Newish RN with new back injury - help!
- 0Aug 10, '12 by CranberryMuffinI'm a relatively 'new' RN (~2 years experience) with a back injury (herniated disc) I acquired from an on the job injury. I'm being treated for it through work and have no complaints about that - I have gotten great care, albeit extremely slow.
But I'm terrified to go back to work as the time approaches. I'm worried about re-injuring myself or injuring myself worse and being completely unable to work or needing surgery or worse. My doctor told me I should really consider thinking about my career path and get out of nursing.
I'm looking for alternate things I can do with my nursing degree (all my experience is in critical care; I also have a generalist MSN that I did as it was the quickest way to become an RN) - things that are alternatives to bedside nursing that are not so hard on the body.
I know that 2 years isn't that much experience in the whole grand scheme of things, but I figure it might help to get my foot in the door somewhere.
Any suggestions/leads/ideas? thanks
- 0Aug 11, '12 by A&OxNoneSorry to hear about your injury. After almost a year into nursing, I had a terrible shoulder injury that required surgery, and ended up being a torn rotator cuff. (I was 24 at the time, way too young for that injury!) I was in a sling for about 5 weeks, and still in so much pain when it was time for me to start back to work. Anyways, I felt a lot like you do... I was so scared to go to work (in the ER), and my orthopod told me if I injured it again while it was healing, I would never work as a nurse again. I can't explain the tears and torture it was thinking about it, but it seems you may have a good idea already.
Bottom line, I did some real soul searching and decided I needed to change jobs, even if it was something I didn't love, just so I would still have the ability to do something I loved in the future. I now work in peds and i LOVE LOVE LOVE it. It was the best decision I ever made.
I'm telling you my story because I want you to know that even if you switch jobs or postpone going back, or whatever you need to do, dont feel like it is a failure or worry about what others will think. You have to do what is best for you and your future. Also, who knows, you may actually end up loving what you do. Good luck to you, hope it works out.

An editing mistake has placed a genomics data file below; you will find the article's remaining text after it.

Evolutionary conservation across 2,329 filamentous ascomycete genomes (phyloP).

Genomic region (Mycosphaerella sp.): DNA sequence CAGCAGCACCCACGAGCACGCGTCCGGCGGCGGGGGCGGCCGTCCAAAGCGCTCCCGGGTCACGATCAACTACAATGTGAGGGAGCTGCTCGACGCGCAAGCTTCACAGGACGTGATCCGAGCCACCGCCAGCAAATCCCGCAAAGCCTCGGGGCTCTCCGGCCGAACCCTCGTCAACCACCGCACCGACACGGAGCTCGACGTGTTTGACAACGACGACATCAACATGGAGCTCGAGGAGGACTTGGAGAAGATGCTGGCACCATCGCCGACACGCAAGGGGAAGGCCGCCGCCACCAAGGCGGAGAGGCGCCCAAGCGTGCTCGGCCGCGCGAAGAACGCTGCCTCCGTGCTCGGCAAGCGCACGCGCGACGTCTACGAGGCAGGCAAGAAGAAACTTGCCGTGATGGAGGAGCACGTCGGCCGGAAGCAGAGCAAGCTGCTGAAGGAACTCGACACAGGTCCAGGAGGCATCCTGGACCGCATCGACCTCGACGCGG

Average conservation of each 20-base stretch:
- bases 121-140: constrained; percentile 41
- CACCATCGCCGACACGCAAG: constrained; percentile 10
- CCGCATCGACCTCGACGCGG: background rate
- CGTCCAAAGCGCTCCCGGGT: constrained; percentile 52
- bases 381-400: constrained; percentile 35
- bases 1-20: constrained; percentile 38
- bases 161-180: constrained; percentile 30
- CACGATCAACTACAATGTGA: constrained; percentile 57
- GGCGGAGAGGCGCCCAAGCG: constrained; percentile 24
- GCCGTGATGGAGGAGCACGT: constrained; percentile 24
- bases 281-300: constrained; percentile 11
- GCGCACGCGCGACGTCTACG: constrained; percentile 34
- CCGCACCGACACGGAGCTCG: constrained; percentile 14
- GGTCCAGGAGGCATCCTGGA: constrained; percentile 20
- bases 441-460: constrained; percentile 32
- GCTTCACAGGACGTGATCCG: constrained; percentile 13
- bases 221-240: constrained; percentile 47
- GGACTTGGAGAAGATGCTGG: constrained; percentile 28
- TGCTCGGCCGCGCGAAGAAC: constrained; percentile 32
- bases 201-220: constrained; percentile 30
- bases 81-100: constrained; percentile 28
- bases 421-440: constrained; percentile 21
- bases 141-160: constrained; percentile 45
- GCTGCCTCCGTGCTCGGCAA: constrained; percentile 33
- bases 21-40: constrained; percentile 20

- 2Aug 11, '12 by roser13Quote from joanna73I would advise against the OR. At my facility, all of the nurses with injuries/surgeries eventually transfer to the pre/post op area. There is a tremendous amount of lifting/holding various body parts, in addition to transferring patients from cart to OR table & back. Holding the arm or leg of a 300 or 400 pound person while someone scrubs it it not an easy task.You could think about case management, or somewhere like OR/ PACU. You would need to take the OR course, but the workload is much lighter than any of the other floors.
- 1Aug 12, '12 by Ruby VeeSix years ago, I herniated a disk at work. I was off for six months. When it was time to go back to work I, too had worries about it. I used to wake up in the middle of the night, scared to death to go back to the ICU. I was afraid I would re-injure myself, I was afraid I wouldn't be able to keep up anymore, I was afraid I wouldn't love it as I used to.
I went back to work, and although the first two weeks were rough, I was back into the swing of things -- and loving it again -- in just a few weeks. I've never regretted going back to the ICU.
- 1Aug 12, '12 by GrnTeaHad surgery for two-level herniation many moons ago. Did a lot of excellent PT and when she turned me loose she told me to keep it up, or else. I did.
At first my goal was to have five lousy minutes pain-free. Then, when I noticed I was getting five-minute periods, I looked for tens. Then fifteens. Eventually I had hour-long periods pain-free; maybe not every day, but I did have them, and then they became more frequent. One of the best things my PT told me was not to panic if I had recurrence of a higher pain level from time to time, but just to keep doing the exercises and walk, walk, walk as much as I could (I got up to 3 miles a day listening to books on tape for distraction, and that was terrific). The other was to really understand the difference between dangerous pain and nondangerous pain, and not to fear the nondangerous pain merely because it was painful, but to keep on going.
Kept looking for longer and longer pain-free times -- a morning, a day, two days... and they did come. They got more consistent. Then I threw caution to the wind and said, My goal is to forget I ever had any back injury at all! And I laughed to myself, because I knew that was never gonna happen-- who could forget all this misery?
But you know what? It did happen. And I went gradually back to doing everything I had been doing adaptively-- carrying the laundry downstairs instead of kicking the basket down, then kneeling to fill it up, then kicking it down the cellar stairs; bending over to put the pans away instead of leaving them out on the counter; bending over to make the bed rather than kneeling at all four corners-- it all came back. Now I go months and sometimes years forgetting that 10" zipper in my LS.
Do what you want for work. Make sure you don't fear nondangerous pain, and do what you want. Your back will recover. So will the rest of you.